NEW YORK (CBSNewYork/AP) — Daniel Carcillo sat on the sidelines for two games, waiting for his next chance to help the New York Rangers’ playoff drive.
Henrik Lundqvist began stewing on the bench after being pulled from the net following the Rangers’ thrashing at the hands of the Philadelphia Flyers in Game 6 of the first-round series.
Both players got their chance in Game 7 on Wednesday night, and both made the most of it.
Carcillo scored the first of New York’s two second-period goals, and Lundqvist made 26 saves about 24 hours after a rough night in Philadelphia to lift the Rangers to a 2-1 win over the Flyers.
“In Game 7 like this, I would rather go with experience and (Carcillo) had been in those situations before,” Rangers coach Alain Vigneault said. “He came up and did a good job, obviously scored that big goal for us. That and the fact that we got great fan support tonight — they were behind us from start to finish and really helped us along.”
The Rangers improved to 6-0 in Game 7s at Madison Square Garden and now will face another Metropolitan Division rival, the Pittsburgh Penguins, in the next round starting on Friday.
In the victorious locker room, the Rangers were already starting to think about the division-winning Penguins, who knocked out Columbus in six games.
“Probably by midnight,” forward Brad Richards said when his focus will turn to the Penguins. “It’s hard to believe, but Philly is out of our minds pretty much. We’ve got to think about Pittsburgh.”
The Rangers got everything out of the home-ice advantage they held against Philadelphia, winning three of four at the Garden. Pittsburgh will have that edge in the second round.
“We’re battle-tested and we’re ready,” Vigneault said. “Philly is a real tough opponent. Moving forward, we know that we can play a real strong game at both ends of the rink.
“Pittsburgh is probably one of the best teams in the league. We’re going to have our hands full.”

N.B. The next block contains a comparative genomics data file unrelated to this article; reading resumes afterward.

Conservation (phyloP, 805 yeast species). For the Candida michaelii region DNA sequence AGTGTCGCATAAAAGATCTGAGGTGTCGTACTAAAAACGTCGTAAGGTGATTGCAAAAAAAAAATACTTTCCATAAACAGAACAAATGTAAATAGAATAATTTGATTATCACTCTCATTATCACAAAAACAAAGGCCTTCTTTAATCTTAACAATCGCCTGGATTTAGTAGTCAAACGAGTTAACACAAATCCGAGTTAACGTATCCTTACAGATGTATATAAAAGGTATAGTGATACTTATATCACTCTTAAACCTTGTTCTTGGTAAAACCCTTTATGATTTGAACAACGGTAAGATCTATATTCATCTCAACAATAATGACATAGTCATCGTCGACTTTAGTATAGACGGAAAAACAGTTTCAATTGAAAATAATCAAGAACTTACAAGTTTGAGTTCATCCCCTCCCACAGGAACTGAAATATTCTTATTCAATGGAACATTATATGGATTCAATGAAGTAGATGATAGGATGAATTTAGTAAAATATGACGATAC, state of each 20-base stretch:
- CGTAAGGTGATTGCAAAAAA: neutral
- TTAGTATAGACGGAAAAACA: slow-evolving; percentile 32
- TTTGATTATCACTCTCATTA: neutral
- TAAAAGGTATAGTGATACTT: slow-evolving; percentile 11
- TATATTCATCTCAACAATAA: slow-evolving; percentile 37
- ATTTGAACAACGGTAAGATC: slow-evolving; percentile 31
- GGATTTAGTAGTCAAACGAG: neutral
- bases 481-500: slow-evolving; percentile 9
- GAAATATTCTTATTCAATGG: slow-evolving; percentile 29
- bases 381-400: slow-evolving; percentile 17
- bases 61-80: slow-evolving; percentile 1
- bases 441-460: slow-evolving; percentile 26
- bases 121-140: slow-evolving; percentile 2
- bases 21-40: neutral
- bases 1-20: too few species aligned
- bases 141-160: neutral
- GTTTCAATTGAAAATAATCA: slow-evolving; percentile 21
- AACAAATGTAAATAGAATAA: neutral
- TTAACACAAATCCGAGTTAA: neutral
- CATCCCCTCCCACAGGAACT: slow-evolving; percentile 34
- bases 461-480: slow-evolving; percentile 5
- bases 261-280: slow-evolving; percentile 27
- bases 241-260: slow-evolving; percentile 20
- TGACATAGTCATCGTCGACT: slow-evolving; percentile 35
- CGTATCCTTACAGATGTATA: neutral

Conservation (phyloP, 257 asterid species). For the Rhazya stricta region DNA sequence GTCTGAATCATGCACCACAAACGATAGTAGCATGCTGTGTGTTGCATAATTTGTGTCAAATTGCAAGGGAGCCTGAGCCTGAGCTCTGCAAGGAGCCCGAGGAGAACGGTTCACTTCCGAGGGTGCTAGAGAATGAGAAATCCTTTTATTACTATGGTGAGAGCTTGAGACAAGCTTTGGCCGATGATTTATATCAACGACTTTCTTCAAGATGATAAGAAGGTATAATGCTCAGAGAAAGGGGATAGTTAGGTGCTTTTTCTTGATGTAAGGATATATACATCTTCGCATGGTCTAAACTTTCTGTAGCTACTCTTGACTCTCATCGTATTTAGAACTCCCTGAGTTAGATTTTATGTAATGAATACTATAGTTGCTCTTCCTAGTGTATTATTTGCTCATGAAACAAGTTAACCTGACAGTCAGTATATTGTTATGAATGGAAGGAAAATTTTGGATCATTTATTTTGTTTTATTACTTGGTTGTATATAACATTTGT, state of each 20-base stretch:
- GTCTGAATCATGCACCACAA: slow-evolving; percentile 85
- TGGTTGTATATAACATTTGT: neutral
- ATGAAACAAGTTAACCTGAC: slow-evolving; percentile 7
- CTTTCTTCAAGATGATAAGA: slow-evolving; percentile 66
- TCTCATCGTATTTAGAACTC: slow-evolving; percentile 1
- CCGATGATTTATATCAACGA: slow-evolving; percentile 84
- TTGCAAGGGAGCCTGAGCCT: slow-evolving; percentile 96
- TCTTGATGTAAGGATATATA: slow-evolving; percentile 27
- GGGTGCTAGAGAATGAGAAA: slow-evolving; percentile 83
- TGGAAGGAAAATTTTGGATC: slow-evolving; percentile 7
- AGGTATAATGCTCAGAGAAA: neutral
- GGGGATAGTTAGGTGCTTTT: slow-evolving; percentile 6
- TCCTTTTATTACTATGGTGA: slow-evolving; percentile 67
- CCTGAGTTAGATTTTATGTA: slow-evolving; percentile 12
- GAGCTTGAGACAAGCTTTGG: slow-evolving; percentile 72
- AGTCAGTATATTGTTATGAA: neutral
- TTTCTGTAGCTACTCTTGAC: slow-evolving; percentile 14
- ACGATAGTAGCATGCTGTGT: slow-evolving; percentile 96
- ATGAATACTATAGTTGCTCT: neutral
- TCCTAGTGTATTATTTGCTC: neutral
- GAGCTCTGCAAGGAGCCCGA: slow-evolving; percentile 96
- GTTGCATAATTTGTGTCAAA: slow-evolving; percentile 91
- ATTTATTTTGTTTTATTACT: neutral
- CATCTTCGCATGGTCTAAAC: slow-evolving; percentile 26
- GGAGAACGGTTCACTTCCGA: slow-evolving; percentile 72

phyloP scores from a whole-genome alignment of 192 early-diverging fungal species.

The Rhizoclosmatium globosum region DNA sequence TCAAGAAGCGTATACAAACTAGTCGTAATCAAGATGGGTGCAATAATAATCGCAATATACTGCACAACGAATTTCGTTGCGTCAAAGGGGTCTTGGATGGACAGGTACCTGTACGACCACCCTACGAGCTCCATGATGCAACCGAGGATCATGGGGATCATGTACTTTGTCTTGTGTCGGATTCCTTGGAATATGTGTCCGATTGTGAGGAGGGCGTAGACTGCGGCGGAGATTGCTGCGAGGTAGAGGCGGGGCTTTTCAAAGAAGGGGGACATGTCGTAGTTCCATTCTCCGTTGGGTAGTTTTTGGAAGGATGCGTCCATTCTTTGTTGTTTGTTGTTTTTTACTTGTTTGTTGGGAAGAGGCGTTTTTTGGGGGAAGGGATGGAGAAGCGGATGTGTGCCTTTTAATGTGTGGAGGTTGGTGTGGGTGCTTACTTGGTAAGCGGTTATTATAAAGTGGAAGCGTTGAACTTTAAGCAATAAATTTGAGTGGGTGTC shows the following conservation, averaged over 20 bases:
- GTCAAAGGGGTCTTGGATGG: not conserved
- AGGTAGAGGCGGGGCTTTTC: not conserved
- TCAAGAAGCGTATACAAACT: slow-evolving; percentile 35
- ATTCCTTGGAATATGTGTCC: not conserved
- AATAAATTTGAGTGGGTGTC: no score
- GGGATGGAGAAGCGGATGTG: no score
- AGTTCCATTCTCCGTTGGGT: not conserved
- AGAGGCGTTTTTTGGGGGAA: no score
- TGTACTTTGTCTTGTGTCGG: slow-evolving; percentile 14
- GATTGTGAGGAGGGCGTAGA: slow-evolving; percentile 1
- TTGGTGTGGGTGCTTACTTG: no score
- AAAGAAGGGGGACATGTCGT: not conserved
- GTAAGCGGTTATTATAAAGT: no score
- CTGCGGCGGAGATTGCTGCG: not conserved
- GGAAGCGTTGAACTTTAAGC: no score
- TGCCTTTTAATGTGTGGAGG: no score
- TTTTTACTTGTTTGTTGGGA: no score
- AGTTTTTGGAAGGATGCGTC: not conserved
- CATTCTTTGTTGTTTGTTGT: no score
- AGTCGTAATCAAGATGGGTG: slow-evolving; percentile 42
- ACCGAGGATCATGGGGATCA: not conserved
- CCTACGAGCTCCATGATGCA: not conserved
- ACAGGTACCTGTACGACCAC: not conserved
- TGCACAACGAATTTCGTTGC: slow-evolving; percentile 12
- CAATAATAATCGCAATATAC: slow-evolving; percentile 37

The Rangers have advanced to the second round for the third consecutive season, the only Eastern Conference team to do that. It is the first time they have done it since a four-year run that began with their most recent Stanley Cup championship in 1994.
Carcillo gave the Rangers the lead with the first of their two second-period goals, and Lundqvist did enough to hold off the Flyers.
Carcillo paid instant dividends, turning a crisp pass into his second goal of the series at 3:06 of the second.
“When you’re in, you try to do something to stay in, whether it be offensively or bring a lot of energy,” Carcillo said. “That’s just what I was trying to do every time I was in this series.”
Yet, he wasn’t overwhelmed by the moment.
“No one was jittery. We all knew what to do,” Carcillo said. “It’s hard to explain, but it’s just a hockey game. It’s something that we’ve all done our whole life. I know it’s a big stage and stuff, but some guys step up, and some guys shy away.
“On this team, no one was shying away from the big stage.”
Benoit Pouliot stretched the lead to 2-0, and Lundqvist made it stand up one night after New York was beaten 5-2. Lundqvist watched the third period from the bench, and started his early preparation for Game 7.